Tree issue near Ingraham brings both sides to hearing
About 200 people attend a public hearing over whether Seattle's Ingraham High School should be able to cut down 73 trees to make way for a school addition.
Seattle Times staff reporter
According to Ingraham senior Phi-Long Nguyen's handmade cardboard sign, the fight over trees next to Seattle's Ingraham High School boils down to little more than a backyard dispute.
"It's our backyard, not yours," read the sign. Nguyen has a point. In contention are 73 of the roughly 133 mature trees on Seattle School District property next to Ingraham — trees known in the neighborhood as the Northwest Forest.
The district has proposed cutting trees in the grove to build a two-story addition for the school, where some classes now are relegated to portables.
"We are in desperate need of a new math building," said 17-year-old Nguyen, in his second and final year at the school. The expansion program would affect most students, he said. "Everybody has classes in those portables, and it's horrible."
But the grove of trees also is a backyard for some neighborhood residents. And they are up in arms that the district wants to cut any trees at a time City Hall hypes more urban trees as a city priority.
Since a King County Superior Court injunction about three months ago temporarily blocked the school district from cutting trees in the grove, the district has been waiting in the wings until the city's Department of Planning and Development (DPD) determines whether the project can go forward.
Some neighborhood residents and their supporters have rallied under the banner Save the Trees-Seattle to lead a charge against tree cutting.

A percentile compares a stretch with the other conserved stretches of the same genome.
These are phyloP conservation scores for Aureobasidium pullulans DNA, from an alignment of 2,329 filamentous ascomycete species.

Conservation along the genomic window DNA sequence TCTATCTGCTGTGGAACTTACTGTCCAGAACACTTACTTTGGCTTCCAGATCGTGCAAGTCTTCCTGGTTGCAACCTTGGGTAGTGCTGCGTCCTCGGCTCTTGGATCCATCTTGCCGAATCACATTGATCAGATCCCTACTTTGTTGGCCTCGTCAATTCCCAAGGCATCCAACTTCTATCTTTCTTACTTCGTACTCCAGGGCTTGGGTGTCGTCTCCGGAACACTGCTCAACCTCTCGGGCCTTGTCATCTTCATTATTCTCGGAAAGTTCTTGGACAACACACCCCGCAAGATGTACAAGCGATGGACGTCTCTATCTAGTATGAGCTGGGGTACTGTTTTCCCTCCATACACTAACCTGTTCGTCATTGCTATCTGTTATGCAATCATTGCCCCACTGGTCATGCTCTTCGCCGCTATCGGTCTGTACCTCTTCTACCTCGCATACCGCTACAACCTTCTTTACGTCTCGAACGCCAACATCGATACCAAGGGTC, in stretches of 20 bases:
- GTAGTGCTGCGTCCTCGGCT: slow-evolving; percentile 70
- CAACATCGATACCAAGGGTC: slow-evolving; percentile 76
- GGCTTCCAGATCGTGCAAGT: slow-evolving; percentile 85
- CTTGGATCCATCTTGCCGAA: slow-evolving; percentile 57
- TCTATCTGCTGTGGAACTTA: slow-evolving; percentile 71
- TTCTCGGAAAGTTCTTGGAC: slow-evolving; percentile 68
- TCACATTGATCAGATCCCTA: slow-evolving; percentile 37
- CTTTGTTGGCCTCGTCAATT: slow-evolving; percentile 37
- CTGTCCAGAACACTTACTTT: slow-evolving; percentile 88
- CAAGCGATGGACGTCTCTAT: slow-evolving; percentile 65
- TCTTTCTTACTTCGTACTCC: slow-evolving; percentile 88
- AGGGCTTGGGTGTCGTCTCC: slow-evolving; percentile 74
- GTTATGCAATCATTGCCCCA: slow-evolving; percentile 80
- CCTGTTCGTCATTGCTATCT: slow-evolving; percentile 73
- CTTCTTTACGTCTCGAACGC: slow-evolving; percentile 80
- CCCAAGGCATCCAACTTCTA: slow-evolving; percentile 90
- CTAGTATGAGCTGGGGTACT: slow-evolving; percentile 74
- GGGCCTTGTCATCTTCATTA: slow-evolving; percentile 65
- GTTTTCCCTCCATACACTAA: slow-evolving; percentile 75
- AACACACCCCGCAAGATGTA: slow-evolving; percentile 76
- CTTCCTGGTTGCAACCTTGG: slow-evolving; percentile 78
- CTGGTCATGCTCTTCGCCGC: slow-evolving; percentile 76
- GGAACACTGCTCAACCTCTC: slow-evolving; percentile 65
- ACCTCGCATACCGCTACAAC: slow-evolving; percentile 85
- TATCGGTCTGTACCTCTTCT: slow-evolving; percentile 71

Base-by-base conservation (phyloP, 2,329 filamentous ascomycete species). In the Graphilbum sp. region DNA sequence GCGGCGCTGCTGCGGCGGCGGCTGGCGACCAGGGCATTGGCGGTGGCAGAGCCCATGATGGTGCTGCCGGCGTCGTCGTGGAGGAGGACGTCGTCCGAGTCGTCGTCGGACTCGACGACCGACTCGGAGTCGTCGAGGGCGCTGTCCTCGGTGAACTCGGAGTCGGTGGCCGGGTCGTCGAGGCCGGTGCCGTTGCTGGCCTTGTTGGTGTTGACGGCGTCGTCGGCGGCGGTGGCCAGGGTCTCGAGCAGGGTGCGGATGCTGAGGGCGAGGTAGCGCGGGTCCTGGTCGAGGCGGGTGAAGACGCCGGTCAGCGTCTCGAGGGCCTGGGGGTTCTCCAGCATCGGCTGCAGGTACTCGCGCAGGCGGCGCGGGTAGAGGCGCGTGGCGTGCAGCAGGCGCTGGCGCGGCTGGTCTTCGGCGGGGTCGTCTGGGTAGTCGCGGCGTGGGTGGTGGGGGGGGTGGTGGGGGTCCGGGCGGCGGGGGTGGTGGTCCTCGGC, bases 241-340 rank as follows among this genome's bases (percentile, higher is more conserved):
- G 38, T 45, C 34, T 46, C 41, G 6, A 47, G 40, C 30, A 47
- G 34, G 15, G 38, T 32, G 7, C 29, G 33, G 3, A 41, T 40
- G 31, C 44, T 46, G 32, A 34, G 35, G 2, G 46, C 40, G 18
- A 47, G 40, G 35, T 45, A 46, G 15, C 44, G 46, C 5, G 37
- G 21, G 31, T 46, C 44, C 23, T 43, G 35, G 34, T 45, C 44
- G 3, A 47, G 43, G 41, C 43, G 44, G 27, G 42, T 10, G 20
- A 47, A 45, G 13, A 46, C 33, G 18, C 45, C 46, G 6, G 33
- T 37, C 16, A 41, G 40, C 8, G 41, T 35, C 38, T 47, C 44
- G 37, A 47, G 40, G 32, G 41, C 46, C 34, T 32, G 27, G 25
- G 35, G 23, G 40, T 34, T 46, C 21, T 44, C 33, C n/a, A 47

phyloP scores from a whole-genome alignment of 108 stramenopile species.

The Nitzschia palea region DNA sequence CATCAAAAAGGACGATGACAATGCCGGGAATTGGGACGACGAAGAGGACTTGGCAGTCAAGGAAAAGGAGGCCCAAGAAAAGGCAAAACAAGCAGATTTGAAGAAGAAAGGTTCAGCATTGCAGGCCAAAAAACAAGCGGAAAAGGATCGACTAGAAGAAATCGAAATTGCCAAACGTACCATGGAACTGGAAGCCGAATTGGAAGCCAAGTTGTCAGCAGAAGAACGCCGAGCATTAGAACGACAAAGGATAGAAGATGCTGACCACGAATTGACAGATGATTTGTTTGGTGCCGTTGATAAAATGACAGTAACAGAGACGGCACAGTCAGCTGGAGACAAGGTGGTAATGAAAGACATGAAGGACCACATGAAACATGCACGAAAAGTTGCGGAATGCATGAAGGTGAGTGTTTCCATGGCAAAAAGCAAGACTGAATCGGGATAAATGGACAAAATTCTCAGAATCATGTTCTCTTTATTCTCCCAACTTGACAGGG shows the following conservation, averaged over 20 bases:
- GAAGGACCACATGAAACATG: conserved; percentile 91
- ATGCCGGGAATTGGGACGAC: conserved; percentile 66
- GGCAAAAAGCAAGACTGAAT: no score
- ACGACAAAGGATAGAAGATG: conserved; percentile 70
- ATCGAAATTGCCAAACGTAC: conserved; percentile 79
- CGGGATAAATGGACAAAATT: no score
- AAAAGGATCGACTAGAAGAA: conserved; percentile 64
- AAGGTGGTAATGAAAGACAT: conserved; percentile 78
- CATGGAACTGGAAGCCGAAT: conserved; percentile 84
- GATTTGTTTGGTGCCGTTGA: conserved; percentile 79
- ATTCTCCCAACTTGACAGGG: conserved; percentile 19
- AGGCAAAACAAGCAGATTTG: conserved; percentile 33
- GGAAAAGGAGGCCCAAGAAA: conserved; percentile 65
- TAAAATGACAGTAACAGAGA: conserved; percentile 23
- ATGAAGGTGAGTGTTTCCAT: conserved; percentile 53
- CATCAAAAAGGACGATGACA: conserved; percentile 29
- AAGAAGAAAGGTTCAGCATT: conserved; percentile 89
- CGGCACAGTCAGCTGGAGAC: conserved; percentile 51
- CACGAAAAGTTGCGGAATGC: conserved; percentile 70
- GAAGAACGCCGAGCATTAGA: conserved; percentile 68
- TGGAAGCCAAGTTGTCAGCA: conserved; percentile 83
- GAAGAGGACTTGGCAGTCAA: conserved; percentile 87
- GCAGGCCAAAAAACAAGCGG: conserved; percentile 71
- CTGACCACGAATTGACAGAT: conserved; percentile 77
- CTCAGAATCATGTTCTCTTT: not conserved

On Tuesday night, the city department held a public hearing at Ingraham to allow people on both sides of the issue to get their views on record before the city issues its findings.
That's where Nguyen's sign and many others were toted in support of the school-expansion project. About 200 project supporters and detractors attended the meeting.
Nguyen questioned whether some neighborhood residents might be more concerned about their own property values than accommodations for the school. "We understand their reasoning, and we also understand there may be hidden agendas going on," he said.
Some opponents have proposed the school addition be built on an open lawn area on the north side of the school, instead.
"The issue ... is not one of education versus trees," Steve Zemke, a Save The Trees-Seattle spokesman, said. "We can have both trees and education."
But opponents to tree cutting were clearly outnumbered at the hearing.
"Ingraham High School was a state-of-the-art high school. We'd like to see it that way again," said Cassie Fotheringham the school's parent-teacher-student association president. "This NIMBY [Not in My Back Yard] has got to stop," added Ingraham principal Martin Floe. "Let's get the project moving."
Tamara Garrett, a city DPD land-use planner, said it's likely to be several weeks before the department issues its findings.
Charles E. Brown: 206-464-2206 or firstname.lastname@example.org
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